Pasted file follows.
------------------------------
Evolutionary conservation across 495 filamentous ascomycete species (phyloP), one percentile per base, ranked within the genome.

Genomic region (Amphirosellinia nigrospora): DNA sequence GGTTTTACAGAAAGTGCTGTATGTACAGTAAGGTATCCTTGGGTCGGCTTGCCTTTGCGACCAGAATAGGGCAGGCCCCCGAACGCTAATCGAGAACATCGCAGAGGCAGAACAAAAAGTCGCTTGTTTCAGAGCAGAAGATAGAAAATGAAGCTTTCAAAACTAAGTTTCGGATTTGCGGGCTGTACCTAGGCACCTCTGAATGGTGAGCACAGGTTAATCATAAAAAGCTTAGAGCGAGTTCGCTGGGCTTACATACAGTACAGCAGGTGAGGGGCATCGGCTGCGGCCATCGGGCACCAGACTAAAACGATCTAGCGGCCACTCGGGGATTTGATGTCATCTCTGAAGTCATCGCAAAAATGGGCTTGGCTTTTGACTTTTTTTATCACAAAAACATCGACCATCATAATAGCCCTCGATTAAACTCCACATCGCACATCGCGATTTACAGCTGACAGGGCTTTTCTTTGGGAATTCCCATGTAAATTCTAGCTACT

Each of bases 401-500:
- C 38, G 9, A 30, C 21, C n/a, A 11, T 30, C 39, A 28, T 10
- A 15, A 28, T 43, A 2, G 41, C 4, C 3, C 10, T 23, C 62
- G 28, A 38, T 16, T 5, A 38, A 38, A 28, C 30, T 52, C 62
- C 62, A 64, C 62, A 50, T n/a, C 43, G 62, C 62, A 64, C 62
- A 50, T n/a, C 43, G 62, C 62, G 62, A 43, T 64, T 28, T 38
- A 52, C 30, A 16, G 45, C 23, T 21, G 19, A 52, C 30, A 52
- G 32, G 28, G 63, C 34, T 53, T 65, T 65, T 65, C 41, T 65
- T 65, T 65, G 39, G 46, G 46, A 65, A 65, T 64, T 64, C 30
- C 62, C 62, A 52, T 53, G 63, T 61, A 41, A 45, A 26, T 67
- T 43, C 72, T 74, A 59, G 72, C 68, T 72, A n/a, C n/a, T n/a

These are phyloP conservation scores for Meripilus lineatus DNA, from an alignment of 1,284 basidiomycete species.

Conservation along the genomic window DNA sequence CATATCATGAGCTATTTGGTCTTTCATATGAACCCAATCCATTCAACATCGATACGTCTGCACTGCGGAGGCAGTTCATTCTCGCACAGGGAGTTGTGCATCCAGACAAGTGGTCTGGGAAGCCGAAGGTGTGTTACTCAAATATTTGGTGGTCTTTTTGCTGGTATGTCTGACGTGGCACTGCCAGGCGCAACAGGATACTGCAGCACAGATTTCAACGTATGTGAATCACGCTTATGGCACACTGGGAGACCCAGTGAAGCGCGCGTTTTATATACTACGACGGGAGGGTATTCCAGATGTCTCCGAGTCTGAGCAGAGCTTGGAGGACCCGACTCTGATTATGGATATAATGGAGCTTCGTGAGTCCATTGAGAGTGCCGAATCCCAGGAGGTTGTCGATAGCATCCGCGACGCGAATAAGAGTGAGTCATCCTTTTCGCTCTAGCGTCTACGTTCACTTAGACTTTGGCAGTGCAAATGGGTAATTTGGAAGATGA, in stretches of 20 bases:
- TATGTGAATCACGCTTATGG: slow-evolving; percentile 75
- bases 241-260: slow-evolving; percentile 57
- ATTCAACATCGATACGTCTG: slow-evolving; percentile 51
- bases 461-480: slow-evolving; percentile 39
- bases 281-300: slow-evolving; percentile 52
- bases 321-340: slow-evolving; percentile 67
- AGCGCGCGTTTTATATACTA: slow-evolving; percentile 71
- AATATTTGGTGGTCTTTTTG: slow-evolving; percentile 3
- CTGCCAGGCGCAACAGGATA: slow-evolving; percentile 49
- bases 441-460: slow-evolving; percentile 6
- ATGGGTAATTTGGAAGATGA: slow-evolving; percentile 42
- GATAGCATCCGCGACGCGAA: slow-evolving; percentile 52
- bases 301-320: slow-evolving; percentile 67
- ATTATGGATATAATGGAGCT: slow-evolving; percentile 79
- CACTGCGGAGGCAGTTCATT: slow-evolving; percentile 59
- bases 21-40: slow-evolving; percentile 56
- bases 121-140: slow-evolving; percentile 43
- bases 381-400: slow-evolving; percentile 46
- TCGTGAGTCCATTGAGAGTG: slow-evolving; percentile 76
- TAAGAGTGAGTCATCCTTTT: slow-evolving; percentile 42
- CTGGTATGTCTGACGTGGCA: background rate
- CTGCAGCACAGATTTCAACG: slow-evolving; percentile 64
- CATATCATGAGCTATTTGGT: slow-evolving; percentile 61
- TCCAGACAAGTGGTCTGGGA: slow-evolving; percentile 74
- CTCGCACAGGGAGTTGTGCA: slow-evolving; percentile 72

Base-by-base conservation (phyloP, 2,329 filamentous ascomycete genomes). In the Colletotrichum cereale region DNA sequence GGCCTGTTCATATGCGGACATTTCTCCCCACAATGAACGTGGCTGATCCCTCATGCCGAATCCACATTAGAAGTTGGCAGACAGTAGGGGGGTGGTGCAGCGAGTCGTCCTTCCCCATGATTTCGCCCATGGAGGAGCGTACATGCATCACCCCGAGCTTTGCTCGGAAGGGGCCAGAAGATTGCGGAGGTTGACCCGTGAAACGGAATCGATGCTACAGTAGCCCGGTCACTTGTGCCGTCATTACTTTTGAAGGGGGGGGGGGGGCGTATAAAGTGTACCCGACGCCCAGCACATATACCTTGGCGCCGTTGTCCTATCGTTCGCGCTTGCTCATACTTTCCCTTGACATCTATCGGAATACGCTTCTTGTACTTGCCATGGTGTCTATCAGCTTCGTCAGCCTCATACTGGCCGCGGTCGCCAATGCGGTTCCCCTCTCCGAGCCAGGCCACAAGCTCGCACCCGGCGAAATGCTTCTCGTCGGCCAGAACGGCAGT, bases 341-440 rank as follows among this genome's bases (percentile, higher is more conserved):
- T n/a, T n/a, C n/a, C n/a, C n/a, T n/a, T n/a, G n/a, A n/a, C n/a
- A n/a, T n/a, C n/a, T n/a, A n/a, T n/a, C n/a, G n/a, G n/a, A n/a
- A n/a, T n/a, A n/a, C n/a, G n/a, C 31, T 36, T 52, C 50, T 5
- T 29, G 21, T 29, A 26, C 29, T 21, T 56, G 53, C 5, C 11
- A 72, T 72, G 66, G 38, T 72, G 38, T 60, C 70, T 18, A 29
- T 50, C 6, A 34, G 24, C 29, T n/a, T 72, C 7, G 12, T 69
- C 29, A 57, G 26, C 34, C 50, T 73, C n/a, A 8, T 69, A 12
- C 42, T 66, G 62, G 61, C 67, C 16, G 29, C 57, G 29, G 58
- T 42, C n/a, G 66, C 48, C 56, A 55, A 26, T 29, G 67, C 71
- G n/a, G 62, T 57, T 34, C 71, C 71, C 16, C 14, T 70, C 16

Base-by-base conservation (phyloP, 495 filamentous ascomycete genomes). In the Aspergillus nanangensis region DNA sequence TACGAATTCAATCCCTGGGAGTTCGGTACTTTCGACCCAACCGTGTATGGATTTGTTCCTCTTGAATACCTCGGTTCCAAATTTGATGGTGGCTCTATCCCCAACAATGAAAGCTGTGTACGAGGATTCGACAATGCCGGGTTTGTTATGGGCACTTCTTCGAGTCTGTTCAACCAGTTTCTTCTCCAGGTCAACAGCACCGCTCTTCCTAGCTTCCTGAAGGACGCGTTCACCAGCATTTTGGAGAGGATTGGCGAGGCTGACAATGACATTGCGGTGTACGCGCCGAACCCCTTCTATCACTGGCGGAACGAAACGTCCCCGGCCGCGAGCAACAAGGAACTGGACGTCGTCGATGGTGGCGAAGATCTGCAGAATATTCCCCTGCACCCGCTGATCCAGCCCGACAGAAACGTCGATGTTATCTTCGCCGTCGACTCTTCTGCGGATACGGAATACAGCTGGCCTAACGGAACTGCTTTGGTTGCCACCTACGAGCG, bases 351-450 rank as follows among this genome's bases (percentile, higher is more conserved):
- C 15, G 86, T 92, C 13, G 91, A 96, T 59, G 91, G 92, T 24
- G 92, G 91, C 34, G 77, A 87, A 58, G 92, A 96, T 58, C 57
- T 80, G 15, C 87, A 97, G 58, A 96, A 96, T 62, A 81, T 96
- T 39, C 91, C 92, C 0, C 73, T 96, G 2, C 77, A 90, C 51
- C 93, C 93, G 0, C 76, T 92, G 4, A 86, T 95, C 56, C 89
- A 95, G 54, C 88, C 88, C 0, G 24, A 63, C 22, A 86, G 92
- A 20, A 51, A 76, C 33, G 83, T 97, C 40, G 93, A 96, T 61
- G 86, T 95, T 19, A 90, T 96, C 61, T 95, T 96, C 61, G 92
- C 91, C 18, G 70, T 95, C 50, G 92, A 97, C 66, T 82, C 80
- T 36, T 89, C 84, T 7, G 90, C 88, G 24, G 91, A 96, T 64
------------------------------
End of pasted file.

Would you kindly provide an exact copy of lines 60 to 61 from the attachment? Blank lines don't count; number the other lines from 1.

- G 86, T 95, T 19, A 90, T 96, C 61, T 95, T 96, C 61, G 92
- C 91, C 18, G 70, T 95, C 50, G 92, A 97, C 66, T 82, C 80